As the month of June unfolds, investors who engage in crypto trading will grapple with three major hurdles. Indeed, these obstacles could send ripples across the crypto market.
These issues include a concerning dip in trading volume, alarming liquidity issues, and a substantial increase in selling pressure.
Trading Volume Plummets
The trading momentum and expectations were high in the crypto market’s first quarter this year. However, a disturbing decline in trading volume across all major centralized exchanges has been observed since.
May’s aggregated daily trading volumes have shrunken from an impressive $23 billion to a paltry $9 billion. This downtrend signals a diminishing speculative interest and a growing apathy toward the crypto market.
“Daily crypto trading volume is now the lowest that it has been since 2020. Market in aggregate is in a period of apathy and capitulation through time – lack of speculative interest from the masses sparks opportunity for those with a strong belief,” said analyst Will Clemente.
Contrarily, this decline has favored exchanges in the other categories, which comprises platforms such as Huobi, Kraken, and Kucoin.
With the regulatory landscape in the United States remaining uncertain, offshore exchanges maintain their dominance in the crypto trading ecosystem. They make up a staggering 86% of the entire trading volume. This trend is predicted to intensify.
Surprisingly, even Coinbase, traditionally recognized as a compliant alternative to other crypto venues, announced the introduction of its own offshore derivatives venue, the Coinbase International Exchange.
Crypto Liquidity Crisis
The second major issue casting a shadow over the crypto market is a liquidity crisis. This is especially significant for Bitcoin and Ethereum.
Despite the USD-denominated market depth remaining somewhat stable. Liquidity has been flat as measured by coin-denominated 2% market depth, meaning the depth of bids and asks within 2% of the current trading price. This reflects an increasing indifference toward the crypto market.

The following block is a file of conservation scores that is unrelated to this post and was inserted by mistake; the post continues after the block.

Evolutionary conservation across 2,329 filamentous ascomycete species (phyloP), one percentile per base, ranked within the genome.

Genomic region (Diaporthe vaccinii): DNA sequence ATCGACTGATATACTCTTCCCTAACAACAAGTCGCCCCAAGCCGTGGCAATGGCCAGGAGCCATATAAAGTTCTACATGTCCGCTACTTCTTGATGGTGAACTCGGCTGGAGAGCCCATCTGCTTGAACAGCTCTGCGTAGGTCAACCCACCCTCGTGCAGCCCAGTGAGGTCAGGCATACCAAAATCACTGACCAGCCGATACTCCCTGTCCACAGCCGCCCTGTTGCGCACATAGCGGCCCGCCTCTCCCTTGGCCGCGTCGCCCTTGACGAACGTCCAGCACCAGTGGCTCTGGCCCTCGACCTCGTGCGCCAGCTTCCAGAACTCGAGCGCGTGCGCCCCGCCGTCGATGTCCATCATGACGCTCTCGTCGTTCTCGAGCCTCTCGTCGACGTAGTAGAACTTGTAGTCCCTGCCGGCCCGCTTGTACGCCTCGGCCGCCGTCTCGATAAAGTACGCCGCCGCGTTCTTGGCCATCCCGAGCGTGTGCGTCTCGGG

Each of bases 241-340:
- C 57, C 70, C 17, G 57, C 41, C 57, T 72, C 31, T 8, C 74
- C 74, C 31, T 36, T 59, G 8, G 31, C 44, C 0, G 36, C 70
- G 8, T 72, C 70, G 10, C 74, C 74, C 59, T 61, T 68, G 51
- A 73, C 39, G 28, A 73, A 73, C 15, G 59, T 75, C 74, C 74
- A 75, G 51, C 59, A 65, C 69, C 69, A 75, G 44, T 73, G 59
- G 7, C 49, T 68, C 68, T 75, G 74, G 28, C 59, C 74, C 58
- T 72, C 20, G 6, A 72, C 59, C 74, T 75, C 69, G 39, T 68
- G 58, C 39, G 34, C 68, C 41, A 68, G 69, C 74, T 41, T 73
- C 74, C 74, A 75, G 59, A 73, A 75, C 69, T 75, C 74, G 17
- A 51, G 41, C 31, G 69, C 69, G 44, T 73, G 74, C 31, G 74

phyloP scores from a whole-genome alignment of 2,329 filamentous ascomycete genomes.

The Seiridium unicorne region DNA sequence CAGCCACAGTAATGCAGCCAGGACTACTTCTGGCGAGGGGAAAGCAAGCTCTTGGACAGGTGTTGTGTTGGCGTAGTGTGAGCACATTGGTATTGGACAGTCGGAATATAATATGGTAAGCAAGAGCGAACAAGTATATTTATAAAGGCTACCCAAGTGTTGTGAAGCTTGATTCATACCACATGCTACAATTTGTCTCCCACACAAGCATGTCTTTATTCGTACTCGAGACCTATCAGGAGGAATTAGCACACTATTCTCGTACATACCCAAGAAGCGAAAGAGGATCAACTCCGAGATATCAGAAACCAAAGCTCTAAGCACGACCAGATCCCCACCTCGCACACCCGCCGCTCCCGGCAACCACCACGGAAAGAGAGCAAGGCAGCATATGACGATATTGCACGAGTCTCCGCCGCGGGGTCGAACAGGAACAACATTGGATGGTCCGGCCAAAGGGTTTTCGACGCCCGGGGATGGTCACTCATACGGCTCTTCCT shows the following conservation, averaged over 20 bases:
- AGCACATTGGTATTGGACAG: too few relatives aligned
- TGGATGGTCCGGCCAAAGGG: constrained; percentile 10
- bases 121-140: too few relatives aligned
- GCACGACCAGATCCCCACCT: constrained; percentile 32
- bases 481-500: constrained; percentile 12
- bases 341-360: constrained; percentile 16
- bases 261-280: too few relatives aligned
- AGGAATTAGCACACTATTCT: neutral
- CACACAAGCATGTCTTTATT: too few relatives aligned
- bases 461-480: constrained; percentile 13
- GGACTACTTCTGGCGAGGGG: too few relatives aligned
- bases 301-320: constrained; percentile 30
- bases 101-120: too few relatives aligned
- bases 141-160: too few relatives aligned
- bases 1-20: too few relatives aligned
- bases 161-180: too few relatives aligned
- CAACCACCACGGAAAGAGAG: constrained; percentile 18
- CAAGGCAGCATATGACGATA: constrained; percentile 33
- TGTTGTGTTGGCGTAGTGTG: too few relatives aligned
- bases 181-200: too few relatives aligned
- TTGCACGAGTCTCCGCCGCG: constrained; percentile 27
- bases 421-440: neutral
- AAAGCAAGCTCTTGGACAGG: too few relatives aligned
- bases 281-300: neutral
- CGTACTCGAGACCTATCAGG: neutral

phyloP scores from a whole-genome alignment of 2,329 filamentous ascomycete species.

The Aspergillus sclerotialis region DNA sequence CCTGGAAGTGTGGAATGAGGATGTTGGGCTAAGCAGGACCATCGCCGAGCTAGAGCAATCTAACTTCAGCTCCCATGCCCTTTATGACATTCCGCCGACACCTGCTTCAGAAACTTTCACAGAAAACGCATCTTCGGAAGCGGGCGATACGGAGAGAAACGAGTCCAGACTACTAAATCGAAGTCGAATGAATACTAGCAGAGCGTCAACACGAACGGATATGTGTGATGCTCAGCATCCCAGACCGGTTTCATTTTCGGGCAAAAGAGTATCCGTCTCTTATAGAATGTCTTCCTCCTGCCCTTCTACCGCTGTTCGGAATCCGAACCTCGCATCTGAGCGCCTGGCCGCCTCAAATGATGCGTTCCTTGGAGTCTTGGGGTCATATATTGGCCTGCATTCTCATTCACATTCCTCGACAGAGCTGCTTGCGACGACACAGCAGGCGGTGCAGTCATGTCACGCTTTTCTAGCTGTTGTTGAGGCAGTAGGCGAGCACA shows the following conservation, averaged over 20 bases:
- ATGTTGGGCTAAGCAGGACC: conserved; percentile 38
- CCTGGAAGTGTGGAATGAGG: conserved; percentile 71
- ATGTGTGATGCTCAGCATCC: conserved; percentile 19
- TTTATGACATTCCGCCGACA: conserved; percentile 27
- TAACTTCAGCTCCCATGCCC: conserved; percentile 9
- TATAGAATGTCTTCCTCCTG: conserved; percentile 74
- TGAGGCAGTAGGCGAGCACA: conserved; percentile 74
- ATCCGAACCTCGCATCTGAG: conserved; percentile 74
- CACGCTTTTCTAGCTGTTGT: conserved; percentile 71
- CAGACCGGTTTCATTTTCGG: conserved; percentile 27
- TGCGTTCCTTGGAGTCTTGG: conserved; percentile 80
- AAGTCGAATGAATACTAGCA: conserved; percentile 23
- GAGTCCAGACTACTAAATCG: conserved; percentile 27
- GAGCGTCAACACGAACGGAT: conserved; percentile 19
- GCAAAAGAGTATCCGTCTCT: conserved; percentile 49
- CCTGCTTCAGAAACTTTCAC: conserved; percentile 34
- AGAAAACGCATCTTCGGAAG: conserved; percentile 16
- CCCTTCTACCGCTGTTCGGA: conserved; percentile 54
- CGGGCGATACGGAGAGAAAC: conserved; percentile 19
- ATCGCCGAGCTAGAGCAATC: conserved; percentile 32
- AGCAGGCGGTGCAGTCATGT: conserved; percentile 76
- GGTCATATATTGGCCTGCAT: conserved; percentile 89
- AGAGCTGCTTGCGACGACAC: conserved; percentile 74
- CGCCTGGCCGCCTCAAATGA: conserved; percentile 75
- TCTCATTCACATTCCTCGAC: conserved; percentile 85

The ongoing liquidity decline has elicited statements from Jane Street and Jump Crypto, two market makers, revealing plans to scale back their crypto operations in the US due to regulatory uncertainties. Jane Street went further, announcing a global scale-back of its crypto operations.
The implications of reduced liquidity in the crypto market are significant. Liquidity is a critical aspect of any financial market, including crypto. It refers to the ease with which assets can be bought or sold in the market without affecting the asset’s price.
High liquidity levels create a more secure and efficient market. Therefore, allowing participants to enter easily and exit trades leads to tighter spreads.
In contrast, low liquidity can hinder the ability of market participants to execute larger trades without incurring price impact, also known as slippage.
In practical terms, if a trader wants to sell a significant quantity of crypto and there are not enough buyers, the price may have to be reduced to make it appealing. This process could create a downward price spiral, leading to lower prices and possibly triggering a sell-off.
Surging Selling Pressure
The third problem presented in June 2023 is the surge in selling pressure as Bitcoin dropped below $27,000.
While the crypto community keeps a watchful eye on crucial price levels, concerns around liquidity have been amplified in the wake of legislative actions in the US.
Antoni Trenchev, managing partner of crypto lender Nexo, raised an interesting point.
“Bitcoin faces a number of potential banana skins in June now the debt ceiling drama looks to have passed. Once the Senate likely backs the debt-limit legislation, the market faces a flood of treasury bill issuance, which will likely draw liquidity away from risk assets like Bitcoin,” said Trenchev.
The US House of Representatives recently approved a deal to suspend the $31.5 trillion debt ceiling. This could result in the issuance of up to $1 trillion in US Treasury bills, posing additional pressure on Bitcoin.
“For Bitcoin, it’s quite simple: Stay above the 200-week moving average around $26,300, and the bullish uptrend from the November low of $15,500 is intact. On the upside, get above $31,000, and things might start to get really interesting,” remarked Nexo’s Trenchev.
Still, Maartunn, Community Manager at CryptoQuant, believes that despite the recent spike in selling pressure similar to previous sell-offs, it may peak soon and revert.
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